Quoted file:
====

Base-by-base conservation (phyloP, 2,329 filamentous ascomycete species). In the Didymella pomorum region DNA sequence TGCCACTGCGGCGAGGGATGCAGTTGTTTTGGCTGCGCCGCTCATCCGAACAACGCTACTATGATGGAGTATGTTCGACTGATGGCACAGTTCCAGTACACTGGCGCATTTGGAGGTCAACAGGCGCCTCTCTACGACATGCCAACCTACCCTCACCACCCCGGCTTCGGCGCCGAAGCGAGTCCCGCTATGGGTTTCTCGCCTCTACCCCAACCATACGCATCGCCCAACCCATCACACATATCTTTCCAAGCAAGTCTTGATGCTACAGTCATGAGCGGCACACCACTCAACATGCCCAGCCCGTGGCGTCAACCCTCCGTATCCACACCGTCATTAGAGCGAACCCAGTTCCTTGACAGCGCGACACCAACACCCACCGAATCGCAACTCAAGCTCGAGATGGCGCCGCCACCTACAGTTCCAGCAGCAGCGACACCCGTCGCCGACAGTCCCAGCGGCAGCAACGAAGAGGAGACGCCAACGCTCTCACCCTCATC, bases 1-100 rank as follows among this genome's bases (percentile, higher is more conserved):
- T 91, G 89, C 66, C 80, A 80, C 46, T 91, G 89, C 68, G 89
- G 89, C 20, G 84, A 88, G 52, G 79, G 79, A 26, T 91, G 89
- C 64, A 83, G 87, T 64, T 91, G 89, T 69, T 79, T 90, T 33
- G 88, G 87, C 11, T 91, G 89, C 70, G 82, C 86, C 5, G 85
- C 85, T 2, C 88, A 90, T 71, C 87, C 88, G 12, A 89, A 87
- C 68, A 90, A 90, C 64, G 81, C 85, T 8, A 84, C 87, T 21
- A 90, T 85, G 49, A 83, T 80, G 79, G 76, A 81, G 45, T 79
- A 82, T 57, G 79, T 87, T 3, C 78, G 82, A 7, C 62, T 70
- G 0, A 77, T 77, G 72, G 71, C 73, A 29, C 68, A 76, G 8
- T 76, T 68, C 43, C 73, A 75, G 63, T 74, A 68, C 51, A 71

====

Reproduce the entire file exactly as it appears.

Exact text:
Base-by-base conservation (phyloP, 2,329 filamentous ascomycete species). In the Didymella pomorum region DNA sequence TGCCACTGCGGCGAGGGATGCAGTTGTTTTGGCTGCGCCGCTCATCCGAACAACGCTACTATGATGGAGTATGTTCGACTGATGGCACAGTTCCAGTACACTGGCGCATTTGGAGGTCAACAGGCGCCTCTCTACGACATGCCAACCTACCCTCACCACCCCGGCTTCGGCGCCGAAGCGAGTCCCGCTATGGGTTTCTCGCCTCTACCCCAACCATACGCATCGCCCAACCCATCACACATATCTTTCCAAGCAAGTCTTGATGCTACAGTCATGAGCGGCACACCACTCAACATGCCCAGCCCGTGGCGTCAACCCTCCGTATCCACACCGTCATTAGAGCGAACCCAGTTCCTTGACAGCGCGACACCAACACCCACCGAATCGCAACTCAAGCTCGAGATGGCGCCGCCACCTACAGTTCCAGCAGCAGCGACACCCGTCGCCGACAGTCCCAGCGGCAGCAACGAAGAGGAGACGCCAACGCTCTCACCCTCATC, bases 1-100 rank as follows among this genome's bases (percentile, higher is more conserved):
- T 91, G 89, C 66, C 80, A 80, C 46, T 91, G 89, C 68, G 89
- G 89, C 20, G 84, A 88, G 52, G 79, G 79, A 26, T 91, G 89
- C 64, A 83, G 87, T 64, T 91, G 89, T 69, T 79, T 90, T 33
- G 88, G 87, C 11, T 91, G 89, C 70, G 82, C 86, C 5, G 85
- C 85, T 2, C 88, A 90, T 71, C 87, C 88, G 12, A 89, A 87
- C 68, A 90, A 90, C 64, G 81, C 85, T 8, A 84, C 87, T 21
- A 90, T 85, G 49, A 83, T 80, G 79, G 76, A 81, G 45, T 79
- A 82, T 57, G 79, T 87, T 3, C 78, G 82, A 7, C 62, T 70
- G 0, A 77, T 77, G 72, G 71, C 73, A 29, C 68, A 76, G 8
- T 76, T 68, C 43, C 73, A 75, G 63, T 74, A 68, C 51, A 71